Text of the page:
Prolonged dormancy is a stage in which mature plants fail to resprout during the growing season and instead remain alive belowground. Though it is relatively common, the causes and consequences of this intriguing stage have remained elusive. In this dissertation, I investigate the causes and consequences of prolonged dormancy in a long lived perennial herb, Astragalus scaphoides.
First, I use a combination of demography and ecophysiology to study the proximate mechanisms associated with prolonged dormancy. Analysis of a long-term demographic dataset indicates that both endogenous factors (e.g. age, condition, and history) and exogenous factors (e.g. climate and spatial variation) are associated with dormancy. I then investigate the association between stored resources and dormancy. My results indicate that individual plants with low levels of stored available carbon are more likely to enter prolonged dormancy. Surprisingly, individuals increased their mobile carbon concentrations while dormant, presumably by remobilizing structural carbon into mobile forms. Since stored resources integrate past conditions and performance with current state, these results can explain why some individuals remain belowground while others emerge to grow and reproduce.
I used matrix models to examine the ultimate causes and consequences of prolonged dormancy. I found evidence that prolonged dormancy acts as a conservative strategy that allows plants to avoid the risk of a variable environment. Further, my results demonstrate that intermediate levels of dormancy result in the highest fitness advantage. Finally, I measured the trade-offs associated with emerging during times of environmental stress. Although plants showed remarkable physiological tolerance to stress, stress led to demographic costs. Therefore, prolonged dormancy is shown to be a beneficial strategy in a variable environment.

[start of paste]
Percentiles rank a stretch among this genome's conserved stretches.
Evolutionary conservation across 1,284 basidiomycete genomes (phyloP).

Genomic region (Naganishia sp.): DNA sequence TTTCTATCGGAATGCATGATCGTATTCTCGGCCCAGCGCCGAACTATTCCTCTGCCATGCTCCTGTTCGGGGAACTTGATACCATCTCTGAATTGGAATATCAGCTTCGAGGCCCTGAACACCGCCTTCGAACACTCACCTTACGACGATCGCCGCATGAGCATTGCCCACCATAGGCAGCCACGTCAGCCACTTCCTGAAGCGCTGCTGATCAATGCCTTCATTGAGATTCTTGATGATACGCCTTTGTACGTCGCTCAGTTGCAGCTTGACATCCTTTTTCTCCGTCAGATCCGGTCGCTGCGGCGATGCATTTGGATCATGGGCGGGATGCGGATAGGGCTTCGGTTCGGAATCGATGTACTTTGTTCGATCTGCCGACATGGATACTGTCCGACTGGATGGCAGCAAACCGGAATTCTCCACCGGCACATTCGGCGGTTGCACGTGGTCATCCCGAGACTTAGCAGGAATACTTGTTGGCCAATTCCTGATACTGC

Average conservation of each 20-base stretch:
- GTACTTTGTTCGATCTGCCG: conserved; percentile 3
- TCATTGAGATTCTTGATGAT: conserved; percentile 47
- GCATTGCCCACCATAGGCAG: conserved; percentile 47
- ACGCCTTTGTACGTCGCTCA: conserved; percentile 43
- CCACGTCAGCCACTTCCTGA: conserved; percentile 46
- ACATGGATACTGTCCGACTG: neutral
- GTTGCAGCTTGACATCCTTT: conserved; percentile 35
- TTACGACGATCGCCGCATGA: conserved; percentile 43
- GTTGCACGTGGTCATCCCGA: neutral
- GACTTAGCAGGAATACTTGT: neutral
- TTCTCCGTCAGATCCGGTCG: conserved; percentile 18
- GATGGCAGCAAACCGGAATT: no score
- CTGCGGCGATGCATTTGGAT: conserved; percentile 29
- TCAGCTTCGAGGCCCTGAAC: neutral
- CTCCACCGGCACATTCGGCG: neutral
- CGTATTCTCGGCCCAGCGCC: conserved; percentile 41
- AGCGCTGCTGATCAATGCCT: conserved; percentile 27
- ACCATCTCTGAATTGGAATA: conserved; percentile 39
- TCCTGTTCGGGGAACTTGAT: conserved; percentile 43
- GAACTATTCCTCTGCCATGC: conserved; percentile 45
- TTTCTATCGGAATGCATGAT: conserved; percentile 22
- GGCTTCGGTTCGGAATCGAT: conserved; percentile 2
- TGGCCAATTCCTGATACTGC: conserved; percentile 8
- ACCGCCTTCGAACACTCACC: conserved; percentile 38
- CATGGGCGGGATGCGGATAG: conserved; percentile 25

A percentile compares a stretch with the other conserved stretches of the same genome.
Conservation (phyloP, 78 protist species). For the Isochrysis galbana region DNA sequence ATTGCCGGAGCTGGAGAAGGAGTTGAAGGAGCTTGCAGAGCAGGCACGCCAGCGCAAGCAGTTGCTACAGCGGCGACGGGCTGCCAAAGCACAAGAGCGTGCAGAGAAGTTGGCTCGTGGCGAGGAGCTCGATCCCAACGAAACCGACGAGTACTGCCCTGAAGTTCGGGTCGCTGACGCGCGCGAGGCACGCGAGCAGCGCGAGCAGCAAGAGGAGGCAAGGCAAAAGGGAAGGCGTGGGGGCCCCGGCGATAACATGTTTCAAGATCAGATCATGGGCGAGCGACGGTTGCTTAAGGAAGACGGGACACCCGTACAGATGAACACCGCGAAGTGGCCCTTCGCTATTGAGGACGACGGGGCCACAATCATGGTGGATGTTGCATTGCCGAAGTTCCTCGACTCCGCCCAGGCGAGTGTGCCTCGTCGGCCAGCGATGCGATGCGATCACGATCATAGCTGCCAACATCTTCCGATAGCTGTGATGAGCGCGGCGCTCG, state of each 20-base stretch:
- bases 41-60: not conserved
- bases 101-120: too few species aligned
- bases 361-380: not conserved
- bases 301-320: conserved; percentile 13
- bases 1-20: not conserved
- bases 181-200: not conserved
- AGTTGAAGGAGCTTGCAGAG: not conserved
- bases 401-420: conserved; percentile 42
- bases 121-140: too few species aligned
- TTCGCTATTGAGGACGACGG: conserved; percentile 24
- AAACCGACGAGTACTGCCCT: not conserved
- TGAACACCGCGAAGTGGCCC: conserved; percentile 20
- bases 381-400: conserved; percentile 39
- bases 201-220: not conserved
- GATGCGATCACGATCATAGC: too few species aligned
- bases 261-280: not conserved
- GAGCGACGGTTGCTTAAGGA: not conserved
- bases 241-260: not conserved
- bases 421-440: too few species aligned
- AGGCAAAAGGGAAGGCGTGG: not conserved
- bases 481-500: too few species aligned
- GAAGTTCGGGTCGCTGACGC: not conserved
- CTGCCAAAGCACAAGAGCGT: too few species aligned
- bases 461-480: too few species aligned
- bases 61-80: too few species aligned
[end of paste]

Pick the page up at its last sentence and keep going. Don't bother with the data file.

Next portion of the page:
Together, my research identifies both the proximate causes of prolonged dormancy, as well as the ultimate consequences of remaining belowground during the growing season. Therefore, my research not only identifies why some plants go dormant while others emerge, but also explains the prevalence of this intriguing life stage in the life histories of so many perennial plants.
|Advisor:||Sala, Anna, Crone, Elizabeth E.|
|Commitee:||Callaway, Ragan, Deluca, Thomas H., Fishman, Lila|
|School:||University of Montana|
|Department:||Organismal Biology & Ecology|
|School Location:||United States -- Montana|
|Source:||DAI-B 72/03, Dissertation Abstracts International|
|Subjects:||Plant biology, Ecology|
|Keywords:||Astragalus scaphoides, Life history, Nonstructural carbohydrates, Prolonged dormancy, Vegetative dormancy|
Copyright in each Dissertation and Thesis is retained by the author. All Rights Reserved
The supplemental file or files you are about to download were provided to ProQuest by the author as part of a
dissertation or thesis. The supplemental files are provided "AS IS" without warranty. ProQuest is not responsible for the
content, format or impact on the supplemental file(s) on our system. in some cases, the file type may be unknown or
may be a .exe file. We recommend caution as you open such files.
Copyright of the original materials contained in the supplemental file is retained by the author and your access to the
supplemental files is subject to the ProQuest Terms and Conditions of use.
Depending on the size of the file(s) you are downloading, the system may take some time to download them. Please be